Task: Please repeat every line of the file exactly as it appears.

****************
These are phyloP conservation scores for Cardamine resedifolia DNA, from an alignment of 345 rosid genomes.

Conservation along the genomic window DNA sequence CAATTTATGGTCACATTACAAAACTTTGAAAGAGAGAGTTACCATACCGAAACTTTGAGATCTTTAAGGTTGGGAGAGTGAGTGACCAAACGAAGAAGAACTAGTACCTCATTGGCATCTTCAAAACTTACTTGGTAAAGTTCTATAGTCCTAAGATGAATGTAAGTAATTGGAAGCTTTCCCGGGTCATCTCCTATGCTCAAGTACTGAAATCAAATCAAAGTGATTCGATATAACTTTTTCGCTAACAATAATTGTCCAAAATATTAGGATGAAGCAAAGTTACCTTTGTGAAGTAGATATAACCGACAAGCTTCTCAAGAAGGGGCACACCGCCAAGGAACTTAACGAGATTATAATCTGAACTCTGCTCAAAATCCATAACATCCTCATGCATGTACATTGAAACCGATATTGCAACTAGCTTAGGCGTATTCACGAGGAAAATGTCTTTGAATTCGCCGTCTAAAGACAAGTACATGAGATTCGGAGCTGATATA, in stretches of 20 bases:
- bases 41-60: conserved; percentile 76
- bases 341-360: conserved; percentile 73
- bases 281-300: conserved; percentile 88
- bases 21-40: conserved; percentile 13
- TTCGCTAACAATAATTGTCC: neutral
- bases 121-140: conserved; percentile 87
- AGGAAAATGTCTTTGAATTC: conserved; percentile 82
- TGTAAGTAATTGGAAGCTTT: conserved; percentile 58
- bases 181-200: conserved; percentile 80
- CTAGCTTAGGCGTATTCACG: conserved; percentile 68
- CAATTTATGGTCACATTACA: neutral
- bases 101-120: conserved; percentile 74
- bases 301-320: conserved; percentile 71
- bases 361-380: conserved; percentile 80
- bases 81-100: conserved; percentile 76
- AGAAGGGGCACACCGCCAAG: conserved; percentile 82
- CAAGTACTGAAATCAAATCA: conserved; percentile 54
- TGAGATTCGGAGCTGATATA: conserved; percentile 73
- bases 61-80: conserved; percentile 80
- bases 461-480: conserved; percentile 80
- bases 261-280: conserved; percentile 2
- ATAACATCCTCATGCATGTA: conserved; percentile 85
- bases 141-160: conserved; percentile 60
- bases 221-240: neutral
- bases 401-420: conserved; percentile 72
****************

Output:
These are phyloP conservation scores for Cardamine resedifolia DNA, from an alignment of 345 rosid genomes.

Conservation along the genomic window DNA sequence CAATTTATGGTCACATTACAAAACTTTGAAAGAGAGAGTTACCATACCGAAACTTTGAGATCTTTAAGGTTGGGAGAGTGAGTGACCAAACGAAGAAGAACTAGTACCTCATTGGCATCTTCAAAACTTACTTGGTAAAGTTCTATAGTCCTAAGATGAATGTAAGTAATTGGAAGCTTTCCCGGGTCATCTCCTATGCTCAAGTACTGAAATCAAATCAAAGTGATTCGATATAACTTTTTCGCTAACAATAATTGTCCAAAATATTAGGATGAAGCAAAGTTACCTTTGTGAAGTAGATATAACCGACAAGCTTCTCAAGAAGGGGCACACCGCCAAGGAACTTAACGAGATTATAATCTGAACTCTGCTCAAAATCCATAACATCCTCATGCATGTACATTGAAACCGATATTGCAACTAGCTTAGGCGTATTCACGAGGAAAATGTCTTTGAATTCGCCGTCTAAAGACAAGTACATGAGATTCGGAGCTGATATA, in stretches of 20 bases:
- bases 41-60: conserved; percentile 76
- bases 341-360: conserved; percentile 73
- bases 281-300: conserved; percentile 88
- bases 21-40: conserved; percentile 13
- TTCGCTAACAATAATTGTCC: neutral
- bases 121-140: conserved; percentile 87
- AGGAAAATGTCTTTGAATTC: conserved; percentile 82
- TGTAAGTAATTGGAAGCTTT: conserved; percentile 58
- bases 181-200: conserved; percentile 80
- CTAGCTTAGGCGTATTCACG: conserved; percentile 68
- CAATTTATGGTCACATTACA: neutral
- bases 101-120: conserved; percentile 74
- bases 301-320: conserved; percentile 71
- bases 361-380: conserved; percentile 80
- bases 81-100: conserved; percentile 76
- AGAAGGGGCACACCGCCAAG: conserved; percentile 82
- CAAGTACTGAAATCAAATCA: conserved; percentile 54
- TGAGATTCGGAGCTGATATA: conserved; percentile 73
- bases 61-80: conserved; percentile 80
- bases 461-480: conserved; percentile 80
- bases 261-280: conserved; percentile 2
- ATAACATCCTCATGCATGTA: conserved; percentile 85
- bases 141-160: conserved; percentile 60
- bases 221-240: neutral
- bases 401-420: conserved; percentile 72